PAX East 2015 Rundown

PAX East 2015 Rundown

It’s that time of year again…PAX East has come and gone and I can finally decompress a little bit and talk about some of the great (and not-so-great) moments from around the convention center this weekend.


This year, I was incredibly disappointed by the panels that were being presented.  A lot of them were merely regurgitations of last year’s content.  The only one that stood out to me as being interesting was one about atheism in video games.  The panel consisted of Charles Battersby, Chris Avellone (how does he not have his own website?) and Ken Levine.  I liked that Battersby level-set the audience by essentially saying it wasn’t a debate about whether or not “God” exists but rather how atheism is represented in gaming.  I also really liked Avellone’s take, “Atheist is the default assumption I make of players when I’m developing new games.”

As a writer, I appreciated Avellone’s honesty about what can/cannot get through gaming publishers.  It’s the same way in my industry as well.  If you want to be outlandish and you have a traditional contract, there’s a good chance it will get edited out.  Don’t like it, produce it yourself.  Now, that’s easier to say about a novel than a video game, but the premise holds.

But here’s the thing about panels…you never know who is going to be lurking in the audience.  When it’s your turn at the mic, how about not wasting several minutes in a lame attempt at creating familiarity with a panel member (No, asshole, Avellone doesn’t give a shit about you and none of us have ever heard of you either) or shamelessly self-promoting your YouTube channel (if you were good enough to be discovered, you would have been by now).  Also, if you have a great question, but you’re too socially inept to speak in public, ask someone else to go up there for you, man.  If you don’t have anyone else to ask, then wait until the panel is over and approach them at the table and see if they’ll answer the question in a more private setting.  It saves you the obvious embarrassment of stumbling over every word.

Exhibit Hall

This year was clearly the year of the indie game developers.  And that’s cool.  I’m happy they’re being represented.  But where were the Big Guys?  No Ubisoft.  No TakeTwo (not that I saw, anyway), no EA?  And while I’m not personally a fan, I found it impossible to believe that there was little-to-no representation for Minecraft.

There’s an entire festival for indie games.  Seriously.  An entire day-long festival.  So having pretty much nothing worthwhile from the mainstream developers seemed…strange to me.

With all of that said, I was happy to see more wearable merch this year.  I may or may not buy some card or tabletop games at an event like this, but I am always looking for cool new fun stuff that I can wear that I can generally only order online.  So it was nice to see more vendors with clothing.  I’m a girl.  I’m keeping it real.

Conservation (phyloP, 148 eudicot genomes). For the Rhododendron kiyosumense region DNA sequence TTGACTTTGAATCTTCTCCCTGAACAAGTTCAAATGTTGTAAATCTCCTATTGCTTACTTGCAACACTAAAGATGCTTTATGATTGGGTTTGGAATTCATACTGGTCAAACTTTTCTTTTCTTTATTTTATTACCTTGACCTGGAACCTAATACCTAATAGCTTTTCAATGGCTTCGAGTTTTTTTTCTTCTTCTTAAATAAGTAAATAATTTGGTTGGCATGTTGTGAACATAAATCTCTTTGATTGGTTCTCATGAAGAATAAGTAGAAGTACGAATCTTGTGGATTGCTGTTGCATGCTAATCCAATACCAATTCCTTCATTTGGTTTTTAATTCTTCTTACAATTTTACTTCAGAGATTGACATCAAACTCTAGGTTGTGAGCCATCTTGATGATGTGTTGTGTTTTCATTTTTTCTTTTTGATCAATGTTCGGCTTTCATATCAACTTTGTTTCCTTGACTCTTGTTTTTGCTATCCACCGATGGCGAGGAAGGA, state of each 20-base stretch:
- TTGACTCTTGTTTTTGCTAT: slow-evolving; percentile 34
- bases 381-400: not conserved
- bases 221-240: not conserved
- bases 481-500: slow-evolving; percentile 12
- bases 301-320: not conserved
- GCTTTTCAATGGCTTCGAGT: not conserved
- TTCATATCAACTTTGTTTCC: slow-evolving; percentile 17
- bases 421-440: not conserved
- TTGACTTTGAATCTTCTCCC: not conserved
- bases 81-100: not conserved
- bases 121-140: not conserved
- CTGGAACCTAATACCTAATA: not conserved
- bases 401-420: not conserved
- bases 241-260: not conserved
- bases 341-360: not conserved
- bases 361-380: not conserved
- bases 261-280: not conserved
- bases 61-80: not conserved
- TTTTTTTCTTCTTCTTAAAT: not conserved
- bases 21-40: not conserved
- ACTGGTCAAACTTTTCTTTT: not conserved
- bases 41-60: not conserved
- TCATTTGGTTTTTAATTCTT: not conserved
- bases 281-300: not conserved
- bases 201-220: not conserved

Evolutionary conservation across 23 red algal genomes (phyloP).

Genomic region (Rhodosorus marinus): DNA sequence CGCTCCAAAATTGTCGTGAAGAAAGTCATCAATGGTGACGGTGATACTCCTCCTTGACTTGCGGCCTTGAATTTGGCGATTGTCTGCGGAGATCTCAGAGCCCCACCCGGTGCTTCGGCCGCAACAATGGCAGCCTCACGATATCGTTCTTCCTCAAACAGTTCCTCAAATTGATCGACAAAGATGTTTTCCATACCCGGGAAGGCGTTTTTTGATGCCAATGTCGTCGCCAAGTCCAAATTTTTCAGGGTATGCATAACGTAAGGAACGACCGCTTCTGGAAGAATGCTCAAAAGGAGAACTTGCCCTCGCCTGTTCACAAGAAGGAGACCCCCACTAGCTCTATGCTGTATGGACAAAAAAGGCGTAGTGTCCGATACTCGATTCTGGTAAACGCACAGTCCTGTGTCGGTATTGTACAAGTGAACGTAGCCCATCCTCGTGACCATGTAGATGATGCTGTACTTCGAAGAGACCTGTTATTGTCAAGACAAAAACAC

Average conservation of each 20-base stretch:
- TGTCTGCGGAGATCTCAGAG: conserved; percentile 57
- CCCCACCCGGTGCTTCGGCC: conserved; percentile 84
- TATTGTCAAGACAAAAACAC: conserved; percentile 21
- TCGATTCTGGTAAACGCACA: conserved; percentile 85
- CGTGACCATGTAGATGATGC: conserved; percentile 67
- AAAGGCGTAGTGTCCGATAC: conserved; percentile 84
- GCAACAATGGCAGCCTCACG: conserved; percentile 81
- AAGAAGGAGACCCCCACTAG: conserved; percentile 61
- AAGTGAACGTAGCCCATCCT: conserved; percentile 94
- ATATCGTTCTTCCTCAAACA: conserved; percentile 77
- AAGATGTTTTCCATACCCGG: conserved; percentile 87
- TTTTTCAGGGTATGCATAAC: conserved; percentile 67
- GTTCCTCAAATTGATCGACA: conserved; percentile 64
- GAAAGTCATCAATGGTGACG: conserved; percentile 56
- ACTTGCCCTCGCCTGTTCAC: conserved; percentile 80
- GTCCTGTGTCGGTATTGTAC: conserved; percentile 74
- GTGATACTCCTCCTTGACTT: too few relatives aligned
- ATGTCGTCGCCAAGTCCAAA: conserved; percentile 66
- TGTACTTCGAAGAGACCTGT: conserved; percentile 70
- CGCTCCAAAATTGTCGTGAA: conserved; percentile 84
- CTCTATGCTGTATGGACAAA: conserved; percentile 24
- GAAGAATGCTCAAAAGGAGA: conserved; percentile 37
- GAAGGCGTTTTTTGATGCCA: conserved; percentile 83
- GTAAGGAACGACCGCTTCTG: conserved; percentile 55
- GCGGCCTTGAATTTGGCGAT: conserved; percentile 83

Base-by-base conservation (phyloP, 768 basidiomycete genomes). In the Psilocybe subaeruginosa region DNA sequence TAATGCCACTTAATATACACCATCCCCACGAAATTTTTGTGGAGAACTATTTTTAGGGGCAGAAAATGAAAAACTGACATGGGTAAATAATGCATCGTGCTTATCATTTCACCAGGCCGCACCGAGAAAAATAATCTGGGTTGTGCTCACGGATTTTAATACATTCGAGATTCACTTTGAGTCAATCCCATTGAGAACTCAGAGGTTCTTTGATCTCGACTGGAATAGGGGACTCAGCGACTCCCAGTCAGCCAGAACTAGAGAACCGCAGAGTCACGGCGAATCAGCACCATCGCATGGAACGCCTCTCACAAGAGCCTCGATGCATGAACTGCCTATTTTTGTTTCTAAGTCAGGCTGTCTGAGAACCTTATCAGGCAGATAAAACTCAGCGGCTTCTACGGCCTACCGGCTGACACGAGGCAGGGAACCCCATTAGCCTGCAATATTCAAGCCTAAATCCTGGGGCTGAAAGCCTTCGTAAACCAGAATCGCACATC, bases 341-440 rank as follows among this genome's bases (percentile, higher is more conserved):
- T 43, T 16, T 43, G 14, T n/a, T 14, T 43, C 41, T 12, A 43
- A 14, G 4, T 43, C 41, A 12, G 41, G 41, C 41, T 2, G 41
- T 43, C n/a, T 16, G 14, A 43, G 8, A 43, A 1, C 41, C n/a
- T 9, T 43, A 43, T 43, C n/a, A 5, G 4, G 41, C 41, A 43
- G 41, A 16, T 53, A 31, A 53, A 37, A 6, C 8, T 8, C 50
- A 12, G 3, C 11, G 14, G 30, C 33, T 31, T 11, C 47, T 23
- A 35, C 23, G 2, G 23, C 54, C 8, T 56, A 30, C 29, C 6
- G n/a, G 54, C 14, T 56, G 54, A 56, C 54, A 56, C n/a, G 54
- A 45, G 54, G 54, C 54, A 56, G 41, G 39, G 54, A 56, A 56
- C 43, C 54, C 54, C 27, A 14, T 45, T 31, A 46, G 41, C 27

Which, of course, leads me to this subject:  Cosplay.  I saw some fabulous cosplaying this year and it seemed like the bitching about “fat people” was far more toned down than last year.  That made me happy.  Why?  Because I specifically decided not to cosplay this year after the vitriol and public shaming that happened last year when some people decided that certain others were “too fat” to play.

But walking around and seeing people just enjoying themselves and not giving a shit, well, that made me happy.  Even better, seeing folks confidently enjoying themselves and seemingly not caring what others thought was awesome!  KUDOS!  I get self-conscious in a dress this short; no way I was going to actually wear my Harley costume out of the house:



There are obviously some super talented cosplayers out there.  And there are obviously some very creative people out there that make people’s characters come to life.  But you know what’s lacking?  Support for cosplayers.  Seriously.  It was great to have the cosplay lounge available, but do you know what would be even better?  Having more panels on it.  Or finding artists/companies that will take orders for custom outfits onsite.  There are some characters I’ve been dying to play but I don’t have the sewing skills necessary to make the outfits.  I’d have loved to place an order for custom clothing, knowing I’d been properly measured.  I’d have paid a premium for it too if it was custom made.  I can’t tell you how many pre-made costumes still have to be altered.  Really, someone, PLEASE, take the idea and make a million off it.


The concerts are the thing I most look forward to all year. It’s not like most of these folks tour and if they do, they’re not back-to-back in one place, except on the PAX stage.  But this year, they were mostly disappointing.

Friday Night

Super Guitar Brothers (or two guys with guitars that play video game themes and share unfunny banter in between songs)

Triforce Quartet (or four guys, on strings, doing the same exact thing as the opening act)

Paul & Storm (were billed to me as essentially “Two Weird Al’s” on stage and no joke, ‘Opening Band’ was their one good song and their chatter between songs was boring).

Saturday Night

FreezePop – Girl, pull up your dress.  Your titties are too big for that dress.  Oh, and AMAZING job on the JEM theme song.

Bit Brigade (or a dude beats a video game in the course of their half hour set.  The games are always fun to watch.  The music is basically shitty heavy metal).

MC Frontalot (or basically nerdcore rapping at its finest).  You seriously won’t find me saying anything negative about Mr. Alot because he was the saving grace of this year’s PAX concerts and has never, in all the years I’ve attended, disappointed.

So, will we be back next year?  Yes.  Absolutely yes.  Because it’s where we connect with our friends and meet new ones and with RockBand 4 coming out this year, I’m hoping there will be a tournament next year that I actually have a chance at winning.